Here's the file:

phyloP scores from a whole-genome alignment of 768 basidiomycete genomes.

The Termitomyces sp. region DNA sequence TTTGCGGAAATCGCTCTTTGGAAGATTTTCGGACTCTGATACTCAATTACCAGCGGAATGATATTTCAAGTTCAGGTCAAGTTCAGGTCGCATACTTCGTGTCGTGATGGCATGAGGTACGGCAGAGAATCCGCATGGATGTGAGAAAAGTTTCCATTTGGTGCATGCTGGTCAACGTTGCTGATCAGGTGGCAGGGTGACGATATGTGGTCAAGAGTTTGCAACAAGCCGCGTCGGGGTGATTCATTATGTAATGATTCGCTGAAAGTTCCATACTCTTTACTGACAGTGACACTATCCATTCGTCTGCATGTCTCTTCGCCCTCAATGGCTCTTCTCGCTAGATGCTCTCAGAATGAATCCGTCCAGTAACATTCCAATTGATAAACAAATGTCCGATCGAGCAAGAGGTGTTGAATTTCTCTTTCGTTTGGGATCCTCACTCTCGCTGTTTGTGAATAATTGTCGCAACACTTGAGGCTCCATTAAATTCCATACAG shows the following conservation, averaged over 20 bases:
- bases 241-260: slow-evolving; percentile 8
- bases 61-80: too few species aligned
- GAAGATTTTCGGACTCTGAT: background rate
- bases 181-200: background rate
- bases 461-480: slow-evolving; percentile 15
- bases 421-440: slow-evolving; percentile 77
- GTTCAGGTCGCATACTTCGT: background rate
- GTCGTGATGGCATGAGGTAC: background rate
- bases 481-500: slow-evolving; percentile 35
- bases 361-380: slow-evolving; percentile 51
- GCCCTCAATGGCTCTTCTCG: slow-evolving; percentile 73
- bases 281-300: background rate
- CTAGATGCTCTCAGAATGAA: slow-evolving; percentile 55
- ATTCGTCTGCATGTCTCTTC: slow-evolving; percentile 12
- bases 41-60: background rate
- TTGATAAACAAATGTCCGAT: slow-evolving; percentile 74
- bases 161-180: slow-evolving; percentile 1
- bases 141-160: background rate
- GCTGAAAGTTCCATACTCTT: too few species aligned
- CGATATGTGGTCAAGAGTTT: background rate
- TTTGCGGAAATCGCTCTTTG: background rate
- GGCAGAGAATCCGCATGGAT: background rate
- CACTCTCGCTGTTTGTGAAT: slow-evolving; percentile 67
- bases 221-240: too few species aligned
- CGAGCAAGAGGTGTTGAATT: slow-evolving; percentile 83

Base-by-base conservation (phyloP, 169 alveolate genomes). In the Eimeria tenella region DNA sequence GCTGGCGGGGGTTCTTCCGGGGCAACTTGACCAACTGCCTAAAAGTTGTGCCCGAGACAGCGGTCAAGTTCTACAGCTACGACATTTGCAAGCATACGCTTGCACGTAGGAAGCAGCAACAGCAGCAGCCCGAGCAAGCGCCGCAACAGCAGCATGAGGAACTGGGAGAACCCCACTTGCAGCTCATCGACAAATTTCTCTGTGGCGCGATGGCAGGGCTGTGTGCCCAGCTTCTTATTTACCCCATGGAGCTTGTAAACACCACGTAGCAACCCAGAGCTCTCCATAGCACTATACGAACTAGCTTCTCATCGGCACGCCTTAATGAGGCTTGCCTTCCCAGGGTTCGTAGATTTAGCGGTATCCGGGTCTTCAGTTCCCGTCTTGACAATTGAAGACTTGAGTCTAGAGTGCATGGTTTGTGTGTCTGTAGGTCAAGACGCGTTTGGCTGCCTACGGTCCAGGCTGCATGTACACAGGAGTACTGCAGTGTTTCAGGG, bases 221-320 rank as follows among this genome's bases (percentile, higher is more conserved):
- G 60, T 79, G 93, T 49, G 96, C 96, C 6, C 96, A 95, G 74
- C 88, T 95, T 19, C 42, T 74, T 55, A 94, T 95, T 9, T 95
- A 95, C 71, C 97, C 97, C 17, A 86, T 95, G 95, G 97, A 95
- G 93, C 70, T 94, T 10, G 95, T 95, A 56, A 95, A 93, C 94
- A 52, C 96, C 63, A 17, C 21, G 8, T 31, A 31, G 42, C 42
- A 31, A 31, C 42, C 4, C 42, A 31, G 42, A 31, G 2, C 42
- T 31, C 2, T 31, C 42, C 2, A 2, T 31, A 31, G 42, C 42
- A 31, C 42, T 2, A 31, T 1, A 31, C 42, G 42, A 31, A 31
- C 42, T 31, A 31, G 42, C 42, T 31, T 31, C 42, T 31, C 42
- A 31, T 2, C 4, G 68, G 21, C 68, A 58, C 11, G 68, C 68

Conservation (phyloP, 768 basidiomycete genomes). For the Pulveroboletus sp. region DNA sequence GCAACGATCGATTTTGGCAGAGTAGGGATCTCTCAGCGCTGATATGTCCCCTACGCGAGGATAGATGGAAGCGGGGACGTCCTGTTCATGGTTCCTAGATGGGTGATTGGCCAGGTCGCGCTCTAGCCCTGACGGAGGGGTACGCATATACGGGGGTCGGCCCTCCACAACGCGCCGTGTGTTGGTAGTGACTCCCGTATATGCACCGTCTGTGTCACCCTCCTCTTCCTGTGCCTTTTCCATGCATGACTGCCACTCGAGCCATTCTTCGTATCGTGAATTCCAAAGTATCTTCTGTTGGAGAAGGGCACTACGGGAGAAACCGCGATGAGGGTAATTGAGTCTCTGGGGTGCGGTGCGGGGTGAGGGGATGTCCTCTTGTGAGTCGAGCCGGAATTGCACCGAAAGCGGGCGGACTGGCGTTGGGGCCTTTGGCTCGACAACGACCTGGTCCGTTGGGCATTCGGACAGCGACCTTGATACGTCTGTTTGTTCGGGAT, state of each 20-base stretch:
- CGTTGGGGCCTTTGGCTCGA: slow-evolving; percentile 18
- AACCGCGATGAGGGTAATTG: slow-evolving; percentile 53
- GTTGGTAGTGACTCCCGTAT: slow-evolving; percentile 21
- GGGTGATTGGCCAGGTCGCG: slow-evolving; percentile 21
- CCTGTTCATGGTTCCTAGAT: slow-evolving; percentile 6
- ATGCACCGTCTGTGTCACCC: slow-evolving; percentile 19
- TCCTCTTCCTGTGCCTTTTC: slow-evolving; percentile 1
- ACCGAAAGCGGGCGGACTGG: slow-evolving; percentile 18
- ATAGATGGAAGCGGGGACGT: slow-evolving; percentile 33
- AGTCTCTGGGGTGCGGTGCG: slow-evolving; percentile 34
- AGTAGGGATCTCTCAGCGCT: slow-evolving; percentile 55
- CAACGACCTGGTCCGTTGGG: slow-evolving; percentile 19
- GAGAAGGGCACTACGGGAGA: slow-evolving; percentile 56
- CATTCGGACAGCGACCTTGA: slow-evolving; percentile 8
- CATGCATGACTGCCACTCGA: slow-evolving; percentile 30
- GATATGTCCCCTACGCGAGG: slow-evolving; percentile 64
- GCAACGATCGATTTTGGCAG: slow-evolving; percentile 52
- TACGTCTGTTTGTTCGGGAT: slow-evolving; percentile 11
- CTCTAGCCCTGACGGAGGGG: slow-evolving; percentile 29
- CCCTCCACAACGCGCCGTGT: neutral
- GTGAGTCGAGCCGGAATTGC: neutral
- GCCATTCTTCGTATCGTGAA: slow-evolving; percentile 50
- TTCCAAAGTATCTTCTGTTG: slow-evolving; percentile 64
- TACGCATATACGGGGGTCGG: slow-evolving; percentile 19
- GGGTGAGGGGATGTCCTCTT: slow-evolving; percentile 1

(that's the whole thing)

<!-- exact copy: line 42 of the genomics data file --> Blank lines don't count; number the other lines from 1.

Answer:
- GTTGGTAGTGACTCCCGTAT: slow-evolving; percentile 21